Bernanke: Geopolitics is the Biggest Risk to the Financial System

Geopolitics represents the single biggest threat to financial markets, warned Ben Bernanke, former chairman of the US Federal Reserve, at an event in Toronto yesterday.

Speaking at the Swell event hosted by Ripple, Bernanke noted that the financial crisis of 2007-2008 was so severe because different elements of the financial system has become so interlinked that stressful conditions in one area soon spread to other parts of the system. However, he argued that the financial markets are systemically safer now and that the biggest threats to these markets come from external sources. 

“The biggest risks [today] are geopolitical, I take seriously the North Korea situation and Iran, a lot of the things happening in the world that are political are related to populism and concerns about immigration, those are the biggest risks,” he said.

Bernanke pointed out that other threats to globalisation come from trade policy, highlighting potential changes to NAFTA as one particular policy that could be disruptive. Although he observed that the stock market is high, relative to historic criteria, Bernanke said that this shouldn’t be a major concern for US financial authorities.

“From my perspective, I think that what made the housing bubble so damaging in the recent crisis was not just the fact that prices went up and down – they’ve gone up and down again since without the same impact – it’s that they generated this massive financial panic, that’s what make things so severe. I don’t think that implications for the stability of the financial system are the same today,” he said.

Discussing how politics could have a negative impact on financial stability in the US specifically, Bernanke expressed consternation about attempts to repeal certain elements of the Dodd-Frank Act. 

“We put in place since the crisis a set of rules by which, if it ever happened again, the government would be able to unwind an AIG or Lehman event in a way that is much safer and less disruptive to the financial system as a whole without costing the taxpayers any more. That’s Title One and Title Two of the Dodd-Frank Act, the most essential element of the Dodd-Frank Act that would allow us to do that without so much disruption.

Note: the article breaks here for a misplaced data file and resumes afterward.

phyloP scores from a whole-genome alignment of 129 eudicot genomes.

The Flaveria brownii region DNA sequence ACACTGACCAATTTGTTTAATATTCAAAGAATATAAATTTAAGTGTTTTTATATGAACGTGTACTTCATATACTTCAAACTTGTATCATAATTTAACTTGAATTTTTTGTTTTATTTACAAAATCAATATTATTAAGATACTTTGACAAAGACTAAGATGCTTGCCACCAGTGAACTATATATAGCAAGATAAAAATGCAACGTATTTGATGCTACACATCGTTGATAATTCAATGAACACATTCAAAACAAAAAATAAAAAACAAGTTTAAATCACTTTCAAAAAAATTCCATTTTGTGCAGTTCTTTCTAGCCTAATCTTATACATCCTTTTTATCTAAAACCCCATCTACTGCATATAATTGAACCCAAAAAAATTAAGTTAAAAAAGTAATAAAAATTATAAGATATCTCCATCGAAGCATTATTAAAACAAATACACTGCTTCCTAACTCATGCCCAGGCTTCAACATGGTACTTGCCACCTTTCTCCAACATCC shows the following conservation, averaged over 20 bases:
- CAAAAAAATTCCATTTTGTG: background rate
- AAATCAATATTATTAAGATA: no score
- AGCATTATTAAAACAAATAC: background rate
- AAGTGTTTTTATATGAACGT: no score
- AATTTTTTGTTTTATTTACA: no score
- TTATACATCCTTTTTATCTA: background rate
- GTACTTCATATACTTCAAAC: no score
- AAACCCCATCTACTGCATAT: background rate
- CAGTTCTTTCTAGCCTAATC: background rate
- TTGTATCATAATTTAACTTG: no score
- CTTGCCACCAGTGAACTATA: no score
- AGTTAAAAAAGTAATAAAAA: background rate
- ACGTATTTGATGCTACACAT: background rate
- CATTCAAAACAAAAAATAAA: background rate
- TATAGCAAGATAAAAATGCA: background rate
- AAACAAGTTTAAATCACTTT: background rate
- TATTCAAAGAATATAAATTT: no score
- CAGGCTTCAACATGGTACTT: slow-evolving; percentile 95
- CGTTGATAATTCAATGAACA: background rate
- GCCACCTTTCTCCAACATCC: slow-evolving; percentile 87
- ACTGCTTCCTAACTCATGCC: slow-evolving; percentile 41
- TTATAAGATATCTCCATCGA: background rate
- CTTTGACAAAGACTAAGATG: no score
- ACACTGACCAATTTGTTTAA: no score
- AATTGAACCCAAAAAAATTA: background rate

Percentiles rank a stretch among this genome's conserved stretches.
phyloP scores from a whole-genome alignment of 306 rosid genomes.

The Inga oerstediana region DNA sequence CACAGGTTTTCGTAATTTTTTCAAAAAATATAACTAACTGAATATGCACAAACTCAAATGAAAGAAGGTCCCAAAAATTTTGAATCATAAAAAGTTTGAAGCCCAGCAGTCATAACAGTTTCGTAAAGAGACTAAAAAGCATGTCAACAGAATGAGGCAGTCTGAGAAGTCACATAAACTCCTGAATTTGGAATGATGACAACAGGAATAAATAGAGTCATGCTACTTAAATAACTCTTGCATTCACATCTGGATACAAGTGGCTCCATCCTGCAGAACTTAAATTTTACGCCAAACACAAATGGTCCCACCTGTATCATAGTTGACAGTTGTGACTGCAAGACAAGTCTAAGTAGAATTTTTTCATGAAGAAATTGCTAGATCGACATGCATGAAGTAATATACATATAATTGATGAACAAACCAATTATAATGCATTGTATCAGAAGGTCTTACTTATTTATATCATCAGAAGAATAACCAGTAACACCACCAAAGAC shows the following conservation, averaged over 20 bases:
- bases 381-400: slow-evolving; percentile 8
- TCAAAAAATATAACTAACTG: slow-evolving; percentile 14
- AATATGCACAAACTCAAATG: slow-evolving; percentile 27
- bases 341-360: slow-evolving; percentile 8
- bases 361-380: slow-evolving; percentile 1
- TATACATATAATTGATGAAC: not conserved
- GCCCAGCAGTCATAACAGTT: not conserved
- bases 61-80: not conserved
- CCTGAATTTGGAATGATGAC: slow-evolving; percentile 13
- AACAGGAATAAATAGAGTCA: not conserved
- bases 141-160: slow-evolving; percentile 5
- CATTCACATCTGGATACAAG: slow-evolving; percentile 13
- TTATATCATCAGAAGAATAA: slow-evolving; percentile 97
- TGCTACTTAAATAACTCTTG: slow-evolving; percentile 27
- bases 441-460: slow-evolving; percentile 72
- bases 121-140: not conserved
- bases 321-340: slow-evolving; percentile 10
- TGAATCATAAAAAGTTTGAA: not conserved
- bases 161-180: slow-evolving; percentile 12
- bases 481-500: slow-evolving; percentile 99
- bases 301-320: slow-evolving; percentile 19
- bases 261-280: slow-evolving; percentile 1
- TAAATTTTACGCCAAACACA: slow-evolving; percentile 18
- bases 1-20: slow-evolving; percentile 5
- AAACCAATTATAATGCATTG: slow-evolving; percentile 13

“One area where I’m a bit concerned is that there have been some efforts in Congress to repeal that resolution process and particularly the emergency process where government could intervene and avoid the ordinary bankruptcy process. I think that it would be a big mistake, we saw what happened when Lehman failed, there was no real structure or framework for doing that in a safe way,” he said. 

Looking further afield, Bernanke said that, although China is likely to remain stable, the economic fortunes of this country will have a significant impact on emerging markets and the global economy.

“Despite the fact that they’ve built up their outstanding credit by a lot, they’ve had this big credit boom and house prices and other asset prices have boomed. The good news is probably that the risk of this collapsing into a so called ‘hard landing’ is pretty low – that’s because the government has a lot of control, a lot of fiscal space, a lot of capacity to spend and borrow if it has to in order to support the economy, and the debt that they have is mostly in their own currency,” he said.

Bernanke continued: “The slightly more negative – depending on how you look at it – is that I think there’s a lot of reasons why growth will continue to slow from here. It’s come down from 10% to 6.5% and will probably continue to slow. That will happen because they’re trying to do very complex reforms that will move them away from an economy based on exports and heavy industry to one based on services and hi-tech, financial services, etc. 

“That’s one reason why growth will slow, they’ll have to reduce the credit growth and that’s probably also going to slow growth and finally they can’t rely on a weak exchange rate and strong exports to drive their growth, they’re just too big for that, and moreover, politically it would be hard for them to push down their exchange rate, in fact if anything they’re trying to support their exchange rate at this point. So one would expect to see their growth rate decline somewhat over the next few years, but again, it seems it will be done in a fairly stable way,” he said.

Asked to respond to recent comments about bitcoin being “a fraud” from JP Morgan CEO, Jamie Dimon, Bernanke responded that the desire from government authorities to prevent unlawful behaviour represents a threat to bitcoin, and other similar cryptocurrencies.

“I would make a strong distinction between the technology and the cryptocurrencies. For the cryptocurrency, a lot depends on the governance and what the purpose is and so on,” he said, adding that some proponents of bitcoin claim that the purpose of this cryptocurrency is to evade regulation and government intervention. 

“I don’t think that will succeed, The ability to stop money laundering or criminal transactions, as soon as that comes under threat [the government] will take whatever action they need to prevent that. Bitcoin hasn’t shown itself to be a real transaction currency, it’s mostly a speculative venture, and I think that a threat to it and other similar currencies is that it’s working against, rather than with, the regulators,” commented Bernanke.

 

galen@profit-loss.com
@Galen_Stops
@Profit_and_Loss 

Galen Stops

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